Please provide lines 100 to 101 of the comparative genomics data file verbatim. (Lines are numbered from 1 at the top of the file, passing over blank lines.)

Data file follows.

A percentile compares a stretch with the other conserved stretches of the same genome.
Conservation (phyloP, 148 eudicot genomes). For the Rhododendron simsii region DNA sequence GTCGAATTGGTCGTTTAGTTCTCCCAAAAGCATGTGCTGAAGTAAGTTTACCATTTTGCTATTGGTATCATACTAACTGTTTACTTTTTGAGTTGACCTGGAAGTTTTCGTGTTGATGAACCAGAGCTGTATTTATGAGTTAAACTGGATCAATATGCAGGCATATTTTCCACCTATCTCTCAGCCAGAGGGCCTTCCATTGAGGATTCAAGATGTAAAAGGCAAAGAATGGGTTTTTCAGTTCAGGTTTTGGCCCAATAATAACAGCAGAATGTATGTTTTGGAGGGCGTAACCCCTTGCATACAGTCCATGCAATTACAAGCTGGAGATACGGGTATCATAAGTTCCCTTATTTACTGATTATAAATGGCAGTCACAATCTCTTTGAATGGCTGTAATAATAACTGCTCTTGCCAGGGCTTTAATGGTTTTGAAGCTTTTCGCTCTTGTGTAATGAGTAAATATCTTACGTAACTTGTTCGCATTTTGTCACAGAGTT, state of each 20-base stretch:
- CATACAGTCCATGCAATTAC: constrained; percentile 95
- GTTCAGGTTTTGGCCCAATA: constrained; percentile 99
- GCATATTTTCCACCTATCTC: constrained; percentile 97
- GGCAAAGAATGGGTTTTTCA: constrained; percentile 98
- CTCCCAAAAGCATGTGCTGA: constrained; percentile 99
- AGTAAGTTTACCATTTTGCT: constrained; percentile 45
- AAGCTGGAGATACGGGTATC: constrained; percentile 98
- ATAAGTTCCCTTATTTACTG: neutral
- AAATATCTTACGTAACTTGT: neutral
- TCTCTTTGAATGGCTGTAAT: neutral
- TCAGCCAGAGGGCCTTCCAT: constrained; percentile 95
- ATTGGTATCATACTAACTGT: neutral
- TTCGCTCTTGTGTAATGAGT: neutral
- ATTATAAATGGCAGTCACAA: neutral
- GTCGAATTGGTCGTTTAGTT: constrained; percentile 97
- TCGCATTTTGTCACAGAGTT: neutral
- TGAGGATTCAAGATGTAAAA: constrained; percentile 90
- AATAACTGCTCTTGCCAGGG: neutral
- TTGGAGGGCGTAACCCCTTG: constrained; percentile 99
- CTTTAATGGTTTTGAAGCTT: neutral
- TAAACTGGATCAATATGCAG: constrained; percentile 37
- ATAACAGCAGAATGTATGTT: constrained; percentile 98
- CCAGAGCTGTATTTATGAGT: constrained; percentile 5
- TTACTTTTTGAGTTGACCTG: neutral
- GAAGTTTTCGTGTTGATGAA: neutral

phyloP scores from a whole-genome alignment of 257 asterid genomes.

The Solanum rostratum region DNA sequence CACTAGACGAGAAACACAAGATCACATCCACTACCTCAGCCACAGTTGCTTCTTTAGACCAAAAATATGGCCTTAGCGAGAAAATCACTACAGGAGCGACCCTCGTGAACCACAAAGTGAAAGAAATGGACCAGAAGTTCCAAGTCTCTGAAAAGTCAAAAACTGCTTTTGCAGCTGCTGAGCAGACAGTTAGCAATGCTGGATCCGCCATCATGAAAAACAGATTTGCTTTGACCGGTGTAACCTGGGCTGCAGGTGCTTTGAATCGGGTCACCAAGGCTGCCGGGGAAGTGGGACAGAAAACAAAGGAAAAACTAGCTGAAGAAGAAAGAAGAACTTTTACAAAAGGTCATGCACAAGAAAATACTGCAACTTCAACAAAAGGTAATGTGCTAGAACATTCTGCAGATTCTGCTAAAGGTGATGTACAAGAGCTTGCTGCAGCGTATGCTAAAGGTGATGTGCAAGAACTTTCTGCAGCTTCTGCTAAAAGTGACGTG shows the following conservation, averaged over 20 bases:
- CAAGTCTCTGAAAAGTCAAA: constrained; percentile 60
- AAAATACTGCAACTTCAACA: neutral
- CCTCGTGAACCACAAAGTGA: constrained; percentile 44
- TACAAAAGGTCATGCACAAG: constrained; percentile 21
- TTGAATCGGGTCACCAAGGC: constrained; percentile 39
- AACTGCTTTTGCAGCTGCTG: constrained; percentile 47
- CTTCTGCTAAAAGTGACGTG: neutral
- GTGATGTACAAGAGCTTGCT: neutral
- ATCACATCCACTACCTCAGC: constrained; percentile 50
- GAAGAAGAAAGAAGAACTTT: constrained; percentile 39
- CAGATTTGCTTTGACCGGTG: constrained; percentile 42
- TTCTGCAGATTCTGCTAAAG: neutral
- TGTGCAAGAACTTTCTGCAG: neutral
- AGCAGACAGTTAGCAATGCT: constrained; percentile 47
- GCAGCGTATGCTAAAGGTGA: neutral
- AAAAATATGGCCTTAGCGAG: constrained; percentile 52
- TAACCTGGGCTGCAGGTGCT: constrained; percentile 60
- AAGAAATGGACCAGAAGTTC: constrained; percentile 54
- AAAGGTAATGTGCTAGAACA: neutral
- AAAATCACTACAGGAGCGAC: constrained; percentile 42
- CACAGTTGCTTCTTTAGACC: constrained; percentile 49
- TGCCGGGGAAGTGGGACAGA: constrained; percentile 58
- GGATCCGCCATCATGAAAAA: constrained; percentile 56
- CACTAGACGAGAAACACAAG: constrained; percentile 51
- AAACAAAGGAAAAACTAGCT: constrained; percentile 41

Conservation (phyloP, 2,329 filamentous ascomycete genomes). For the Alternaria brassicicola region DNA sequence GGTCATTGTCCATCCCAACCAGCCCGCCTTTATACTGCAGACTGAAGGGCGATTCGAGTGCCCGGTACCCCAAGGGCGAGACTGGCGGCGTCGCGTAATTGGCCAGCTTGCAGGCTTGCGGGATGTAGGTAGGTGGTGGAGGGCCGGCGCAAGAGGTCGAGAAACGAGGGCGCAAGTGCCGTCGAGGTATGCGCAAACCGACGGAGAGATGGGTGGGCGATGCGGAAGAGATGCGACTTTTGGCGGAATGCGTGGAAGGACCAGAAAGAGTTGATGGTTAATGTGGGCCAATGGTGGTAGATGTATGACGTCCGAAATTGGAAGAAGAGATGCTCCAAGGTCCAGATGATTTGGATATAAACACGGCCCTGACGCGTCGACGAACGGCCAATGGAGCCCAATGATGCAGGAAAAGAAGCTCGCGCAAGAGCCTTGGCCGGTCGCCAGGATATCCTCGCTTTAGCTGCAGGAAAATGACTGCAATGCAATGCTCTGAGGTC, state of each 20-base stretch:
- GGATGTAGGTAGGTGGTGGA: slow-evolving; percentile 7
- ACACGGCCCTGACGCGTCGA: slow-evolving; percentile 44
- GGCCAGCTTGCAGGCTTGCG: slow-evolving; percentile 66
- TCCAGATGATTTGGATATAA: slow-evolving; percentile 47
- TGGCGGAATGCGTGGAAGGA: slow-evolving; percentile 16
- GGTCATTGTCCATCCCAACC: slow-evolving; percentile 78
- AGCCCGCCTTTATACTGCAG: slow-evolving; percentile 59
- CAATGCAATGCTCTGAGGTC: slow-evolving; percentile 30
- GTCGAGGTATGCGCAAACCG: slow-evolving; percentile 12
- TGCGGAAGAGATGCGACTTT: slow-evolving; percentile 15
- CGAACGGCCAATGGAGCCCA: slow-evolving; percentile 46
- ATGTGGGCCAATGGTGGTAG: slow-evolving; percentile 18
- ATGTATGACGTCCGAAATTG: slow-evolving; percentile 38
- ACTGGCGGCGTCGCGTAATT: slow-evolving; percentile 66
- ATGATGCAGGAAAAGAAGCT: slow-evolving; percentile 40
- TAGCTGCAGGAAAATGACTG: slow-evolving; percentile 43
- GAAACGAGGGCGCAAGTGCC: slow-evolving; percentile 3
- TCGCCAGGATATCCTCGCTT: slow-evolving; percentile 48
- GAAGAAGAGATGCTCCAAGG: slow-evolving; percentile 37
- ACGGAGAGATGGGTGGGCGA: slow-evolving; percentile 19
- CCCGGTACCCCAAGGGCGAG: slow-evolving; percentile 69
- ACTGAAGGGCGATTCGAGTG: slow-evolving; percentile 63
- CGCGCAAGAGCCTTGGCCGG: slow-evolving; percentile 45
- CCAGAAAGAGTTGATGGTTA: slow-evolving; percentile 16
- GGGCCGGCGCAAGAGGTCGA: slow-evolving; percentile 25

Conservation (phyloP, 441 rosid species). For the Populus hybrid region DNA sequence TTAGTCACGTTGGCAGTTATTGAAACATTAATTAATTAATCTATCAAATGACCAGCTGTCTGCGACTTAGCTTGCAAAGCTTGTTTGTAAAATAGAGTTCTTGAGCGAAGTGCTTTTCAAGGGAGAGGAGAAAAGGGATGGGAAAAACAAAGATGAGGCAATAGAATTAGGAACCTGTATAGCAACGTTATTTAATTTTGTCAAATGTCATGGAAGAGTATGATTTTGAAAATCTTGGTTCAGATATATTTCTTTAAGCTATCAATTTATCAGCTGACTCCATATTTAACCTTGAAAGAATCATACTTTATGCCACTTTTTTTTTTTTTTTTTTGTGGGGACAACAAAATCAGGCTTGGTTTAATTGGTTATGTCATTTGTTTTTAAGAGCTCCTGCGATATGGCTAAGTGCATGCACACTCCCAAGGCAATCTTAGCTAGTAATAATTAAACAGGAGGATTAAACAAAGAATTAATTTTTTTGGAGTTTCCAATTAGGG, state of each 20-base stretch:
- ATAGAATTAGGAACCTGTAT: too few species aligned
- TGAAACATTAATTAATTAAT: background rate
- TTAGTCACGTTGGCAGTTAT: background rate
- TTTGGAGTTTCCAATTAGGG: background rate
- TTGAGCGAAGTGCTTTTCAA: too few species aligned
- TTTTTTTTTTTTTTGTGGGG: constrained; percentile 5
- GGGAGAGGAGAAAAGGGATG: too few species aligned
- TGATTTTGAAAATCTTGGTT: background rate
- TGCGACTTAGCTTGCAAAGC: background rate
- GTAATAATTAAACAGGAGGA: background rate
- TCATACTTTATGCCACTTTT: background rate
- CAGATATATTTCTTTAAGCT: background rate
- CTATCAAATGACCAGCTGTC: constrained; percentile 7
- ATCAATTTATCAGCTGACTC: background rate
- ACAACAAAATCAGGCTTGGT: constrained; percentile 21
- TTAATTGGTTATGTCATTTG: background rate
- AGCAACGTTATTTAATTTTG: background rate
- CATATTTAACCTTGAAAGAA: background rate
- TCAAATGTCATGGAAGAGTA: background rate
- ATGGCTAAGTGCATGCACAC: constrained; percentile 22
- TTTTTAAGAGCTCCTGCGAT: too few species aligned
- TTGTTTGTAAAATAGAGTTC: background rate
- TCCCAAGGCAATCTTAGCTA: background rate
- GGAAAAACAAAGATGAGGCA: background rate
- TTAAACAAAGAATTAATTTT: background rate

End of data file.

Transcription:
- TCAAATGTCATGGAAGAGTA: background rate
- ATGGCTAAGTGCATGCACAC: constrained; percentile 22